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Candidates Face Off at Sunday UA Debate

By Eva Moy
News editor

The Undergraduate Association presidential debate Sunday emphasized the differences between the two teams of candidates.

Hans C. Godfrey '93 and Anne S. Tsao '94 represent years of working with the administration through the UA. Although Anthony R. G. Gastelum '95 and Zohar Sachs '96 have not had direct UA experience, they feel they are still qualified to do the job. "I don't think we need to have worked through the UA to give us our legitimacy," Sachs said.

"The vast majority of undergraduates feel excluded" from the UA, Gastelum said. It is a matter of "insiders versus ourselves, participation versus elitism, energized process versus passive do-nothing body," he said.

Godfrey and Tsao rely on their past UA experience in seeing what has worked or not worked. "It's a matter of strategic planning, and that is what we can offer to you," Tsao said.

This is a "very good election, very clear cut," Gastelum said. "It's up to you to decide which is better -- the status quo or a fresh perspective."

About 20 people attended the debate. UA Election Commissioner Rohit Sharma '96 commented, "I was hoping it would be a little better. I was hoping they could have spent some more time on the life fee issue, but other than that I thought it was pretty good."

Goals of UAP/VP candidates

Godfrey and Tsao want to "bring in people who have energy" and delegate authority, while Gastelum and Sachs would like to make changes at the top as UAP/VP.

Godfrey feels that the role of the UA is "always to serve the students." If elected, they plan to improve communication between the students and the UA through advertisements in The Tech and on MIT cable. In addition, they would directly visit dormitory and independent living group house meetings.

In addition, the UA will offer leadership seminars for freshmen and sophomores to teach them how to look for and solve different issues, Tsao said. This program "gives people working knowledge" early on, she added.

"What needs to be restored is student confidence in the UA," Godfrey said.

On the other hand, Sachs feels that "the students need issues that they care about. ... Before we advertise, we need to get into the issues."

Gastelum and Sachs want to improve the quality of undergraduate education. To promote more student involvement, they propose to rotate UA Council meetings through the living groups to make them more accessible to students. They also pointed out that many people may not be interested in the fine details of UA and Institute policies, but everyone has opinions on these issues.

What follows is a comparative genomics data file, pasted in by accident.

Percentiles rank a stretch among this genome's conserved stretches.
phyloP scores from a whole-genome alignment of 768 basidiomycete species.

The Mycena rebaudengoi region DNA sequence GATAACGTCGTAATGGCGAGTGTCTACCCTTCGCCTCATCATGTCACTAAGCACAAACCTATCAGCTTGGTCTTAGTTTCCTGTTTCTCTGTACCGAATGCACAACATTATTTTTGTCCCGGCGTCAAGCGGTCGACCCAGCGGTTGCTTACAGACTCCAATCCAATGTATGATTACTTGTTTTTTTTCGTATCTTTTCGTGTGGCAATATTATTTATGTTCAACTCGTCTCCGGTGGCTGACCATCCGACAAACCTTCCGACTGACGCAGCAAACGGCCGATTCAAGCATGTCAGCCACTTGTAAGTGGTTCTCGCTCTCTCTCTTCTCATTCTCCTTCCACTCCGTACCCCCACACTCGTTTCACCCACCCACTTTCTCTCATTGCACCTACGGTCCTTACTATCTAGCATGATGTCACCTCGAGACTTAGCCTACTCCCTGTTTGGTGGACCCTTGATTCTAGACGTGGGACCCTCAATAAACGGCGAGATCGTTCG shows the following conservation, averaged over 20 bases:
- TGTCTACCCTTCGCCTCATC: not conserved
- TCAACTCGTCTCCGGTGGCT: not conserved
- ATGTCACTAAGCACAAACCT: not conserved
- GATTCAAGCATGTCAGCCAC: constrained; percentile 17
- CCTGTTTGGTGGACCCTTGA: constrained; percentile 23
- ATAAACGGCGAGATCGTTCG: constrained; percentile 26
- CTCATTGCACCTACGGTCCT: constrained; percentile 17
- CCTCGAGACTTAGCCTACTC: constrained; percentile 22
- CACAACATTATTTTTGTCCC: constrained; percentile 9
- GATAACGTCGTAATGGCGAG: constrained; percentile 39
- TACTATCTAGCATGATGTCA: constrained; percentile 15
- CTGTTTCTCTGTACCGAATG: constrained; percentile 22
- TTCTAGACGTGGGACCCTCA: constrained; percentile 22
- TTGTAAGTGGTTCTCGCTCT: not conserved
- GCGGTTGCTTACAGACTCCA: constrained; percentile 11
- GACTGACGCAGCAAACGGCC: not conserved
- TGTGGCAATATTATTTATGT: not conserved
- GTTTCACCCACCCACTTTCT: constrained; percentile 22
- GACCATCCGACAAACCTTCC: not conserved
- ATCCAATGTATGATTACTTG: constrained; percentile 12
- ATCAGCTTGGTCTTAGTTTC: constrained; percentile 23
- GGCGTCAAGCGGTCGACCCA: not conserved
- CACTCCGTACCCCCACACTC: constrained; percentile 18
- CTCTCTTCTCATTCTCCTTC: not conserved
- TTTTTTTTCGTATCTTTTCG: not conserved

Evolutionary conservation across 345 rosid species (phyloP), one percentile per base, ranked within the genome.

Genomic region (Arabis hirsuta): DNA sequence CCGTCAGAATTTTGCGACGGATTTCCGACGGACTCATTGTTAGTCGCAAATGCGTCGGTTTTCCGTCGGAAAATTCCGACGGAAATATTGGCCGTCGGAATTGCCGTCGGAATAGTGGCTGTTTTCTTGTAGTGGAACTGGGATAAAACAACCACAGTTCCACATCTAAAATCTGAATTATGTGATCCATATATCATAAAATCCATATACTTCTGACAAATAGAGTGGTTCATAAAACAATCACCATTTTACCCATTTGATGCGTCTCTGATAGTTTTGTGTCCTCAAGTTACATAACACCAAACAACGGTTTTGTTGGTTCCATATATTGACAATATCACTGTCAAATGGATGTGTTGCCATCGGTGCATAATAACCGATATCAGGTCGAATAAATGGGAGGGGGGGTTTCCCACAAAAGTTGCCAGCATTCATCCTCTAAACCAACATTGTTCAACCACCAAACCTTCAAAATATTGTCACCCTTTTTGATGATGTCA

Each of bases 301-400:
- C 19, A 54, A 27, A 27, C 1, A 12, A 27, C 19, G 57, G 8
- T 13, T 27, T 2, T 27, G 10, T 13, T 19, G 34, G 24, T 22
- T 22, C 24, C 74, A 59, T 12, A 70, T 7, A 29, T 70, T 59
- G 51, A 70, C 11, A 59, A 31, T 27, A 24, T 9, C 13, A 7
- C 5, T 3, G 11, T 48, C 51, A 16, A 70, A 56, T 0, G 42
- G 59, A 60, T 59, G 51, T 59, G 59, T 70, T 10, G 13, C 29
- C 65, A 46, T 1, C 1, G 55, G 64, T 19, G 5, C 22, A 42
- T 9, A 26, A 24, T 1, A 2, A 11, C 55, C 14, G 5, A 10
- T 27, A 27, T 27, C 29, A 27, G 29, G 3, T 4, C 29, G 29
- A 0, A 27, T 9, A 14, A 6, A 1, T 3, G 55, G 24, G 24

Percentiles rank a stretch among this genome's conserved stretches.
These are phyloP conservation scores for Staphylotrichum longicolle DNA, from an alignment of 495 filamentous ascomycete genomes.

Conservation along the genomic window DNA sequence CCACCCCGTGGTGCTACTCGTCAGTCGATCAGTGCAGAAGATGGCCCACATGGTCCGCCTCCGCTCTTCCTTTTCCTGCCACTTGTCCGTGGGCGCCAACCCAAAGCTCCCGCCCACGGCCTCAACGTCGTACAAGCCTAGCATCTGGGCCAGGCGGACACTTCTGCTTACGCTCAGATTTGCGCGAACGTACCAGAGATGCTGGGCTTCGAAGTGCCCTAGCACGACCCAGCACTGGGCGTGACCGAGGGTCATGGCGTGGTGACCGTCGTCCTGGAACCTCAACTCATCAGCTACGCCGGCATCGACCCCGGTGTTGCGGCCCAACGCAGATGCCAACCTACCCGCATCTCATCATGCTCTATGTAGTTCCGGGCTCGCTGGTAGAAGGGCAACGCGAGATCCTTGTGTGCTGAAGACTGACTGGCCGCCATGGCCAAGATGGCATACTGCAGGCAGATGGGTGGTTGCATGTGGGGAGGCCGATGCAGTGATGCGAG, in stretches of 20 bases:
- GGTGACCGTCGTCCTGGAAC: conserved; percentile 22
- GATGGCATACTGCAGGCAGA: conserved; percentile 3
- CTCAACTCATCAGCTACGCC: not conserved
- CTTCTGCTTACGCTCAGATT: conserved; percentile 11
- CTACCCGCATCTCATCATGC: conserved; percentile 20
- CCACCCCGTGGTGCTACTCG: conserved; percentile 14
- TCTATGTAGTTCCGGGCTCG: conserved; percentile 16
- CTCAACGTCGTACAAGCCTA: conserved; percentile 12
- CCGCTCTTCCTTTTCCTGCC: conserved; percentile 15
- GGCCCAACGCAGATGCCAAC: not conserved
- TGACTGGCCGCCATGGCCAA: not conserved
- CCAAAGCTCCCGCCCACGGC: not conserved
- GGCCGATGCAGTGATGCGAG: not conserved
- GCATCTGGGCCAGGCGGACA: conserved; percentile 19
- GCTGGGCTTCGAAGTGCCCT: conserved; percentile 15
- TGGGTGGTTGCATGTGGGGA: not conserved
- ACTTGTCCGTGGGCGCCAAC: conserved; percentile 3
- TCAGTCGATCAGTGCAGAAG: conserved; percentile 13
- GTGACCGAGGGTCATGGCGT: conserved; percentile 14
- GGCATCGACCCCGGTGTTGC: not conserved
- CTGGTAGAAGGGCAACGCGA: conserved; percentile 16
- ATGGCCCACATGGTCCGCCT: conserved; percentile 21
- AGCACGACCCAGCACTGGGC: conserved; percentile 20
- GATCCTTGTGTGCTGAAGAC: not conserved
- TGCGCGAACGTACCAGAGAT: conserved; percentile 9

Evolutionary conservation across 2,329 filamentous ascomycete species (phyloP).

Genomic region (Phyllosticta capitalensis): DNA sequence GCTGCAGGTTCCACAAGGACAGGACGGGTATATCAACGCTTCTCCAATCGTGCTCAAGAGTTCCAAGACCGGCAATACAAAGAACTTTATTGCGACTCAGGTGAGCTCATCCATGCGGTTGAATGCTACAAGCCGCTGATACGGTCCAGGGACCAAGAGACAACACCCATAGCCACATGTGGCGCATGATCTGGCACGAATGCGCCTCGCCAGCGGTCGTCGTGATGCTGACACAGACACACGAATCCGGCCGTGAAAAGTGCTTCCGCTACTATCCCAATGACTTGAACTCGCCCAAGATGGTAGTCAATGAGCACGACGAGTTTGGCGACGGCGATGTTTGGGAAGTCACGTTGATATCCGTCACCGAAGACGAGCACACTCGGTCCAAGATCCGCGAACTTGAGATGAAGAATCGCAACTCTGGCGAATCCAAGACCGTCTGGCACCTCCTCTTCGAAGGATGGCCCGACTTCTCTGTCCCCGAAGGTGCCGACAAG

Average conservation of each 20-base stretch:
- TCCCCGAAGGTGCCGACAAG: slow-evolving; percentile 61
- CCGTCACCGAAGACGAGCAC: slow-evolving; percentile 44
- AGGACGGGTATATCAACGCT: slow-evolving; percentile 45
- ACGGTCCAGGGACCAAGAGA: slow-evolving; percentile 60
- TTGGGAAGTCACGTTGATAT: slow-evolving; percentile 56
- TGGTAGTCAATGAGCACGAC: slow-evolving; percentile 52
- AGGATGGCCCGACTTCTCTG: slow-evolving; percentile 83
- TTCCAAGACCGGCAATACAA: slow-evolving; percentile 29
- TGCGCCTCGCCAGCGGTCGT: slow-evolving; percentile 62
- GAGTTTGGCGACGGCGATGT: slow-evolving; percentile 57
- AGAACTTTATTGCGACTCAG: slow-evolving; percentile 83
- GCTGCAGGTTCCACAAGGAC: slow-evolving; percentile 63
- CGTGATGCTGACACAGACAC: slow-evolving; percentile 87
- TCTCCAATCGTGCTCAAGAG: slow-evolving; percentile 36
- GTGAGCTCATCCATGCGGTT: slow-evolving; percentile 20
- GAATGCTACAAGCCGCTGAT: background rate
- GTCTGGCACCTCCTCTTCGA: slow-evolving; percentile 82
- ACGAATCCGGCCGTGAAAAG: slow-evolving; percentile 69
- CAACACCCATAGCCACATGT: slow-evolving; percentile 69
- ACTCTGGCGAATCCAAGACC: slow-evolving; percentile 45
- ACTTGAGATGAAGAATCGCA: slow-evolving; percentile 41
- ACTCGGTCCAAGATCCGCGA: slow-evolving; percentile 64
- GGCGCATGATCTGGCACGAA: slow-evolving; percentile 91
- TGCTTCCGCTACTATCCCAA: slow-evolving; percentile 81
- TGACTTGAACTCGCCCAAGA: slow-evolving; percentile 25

Gastelum said that he "believes that people who ... have participated in a system that they've literally written the Constitution for ... are less able to change."

"The UA already has legitimate claim" to represent students, Gastelum said. "All we have to do is change the philosophy of the UA, not the rules," Sachs added.

Tuition, HASS-Ds are issues

Oversubscription of Humanities, Arts, and Social Sciences Distribution classes and tuition increases are main issues that Gastelum and Sachs emphasize on their platform. "What we need to do is reevaluate the respect that undergraduates have under the administration," Sachs said.

However, Tsao feels that the UA does not have power regarding these issues. "If President Vest can't change tuition, do you expect to?" she asked Gastelum and Sachs.

Tsao said that creating more recitation sections would raise tuition. "There I don't have a current solution," she said, adding that they would work out a solution with faculty and the Faculty Policy Committee.

However, Gastelum feels that "it's not a problem of finance; it's a problem of priority." Their team would like to offer HASS-D classes according to student demands, since the Institute has to pay for professors for the same number of students in either case.

The Institute, however, does not allocate funding for HASS-Ds on a per student basis, but rather at the section or department level.

Tsao, who has worked on the calendar committee, feels that "we need to stop the academic calendar proposals from going through" which would push R/O Week to second semester. This would create problems dormitory overcrowding and independent living group undercrowding problems, as well as affect minority programs, sports, and student activities, she added.

Gastelum countered that there are currently plans for dormitory expansion right now. But with a dormitory being built in another five years, there will still be a crowding problem, Tsao said.

The UAP/VP "need to know the ins and outs of the [calendar] proposal before fighting it," which the Godfrey/Tsao team already does.

Both teams are in favor of free speech protection in the Institute harassment policy, one of the referenda on the ballot.

"I'm all for a safe environment," Hans said. But peer pressure should be the controlling factor, not MIT policy superseding the U.S. Constitution, he said.

Our personal opinions are irrelevant, Sachs said. "It's up to the students what side of the fence we want to fall on," she added.

(Yueh Z. Lee contributed to the reporting of this story.)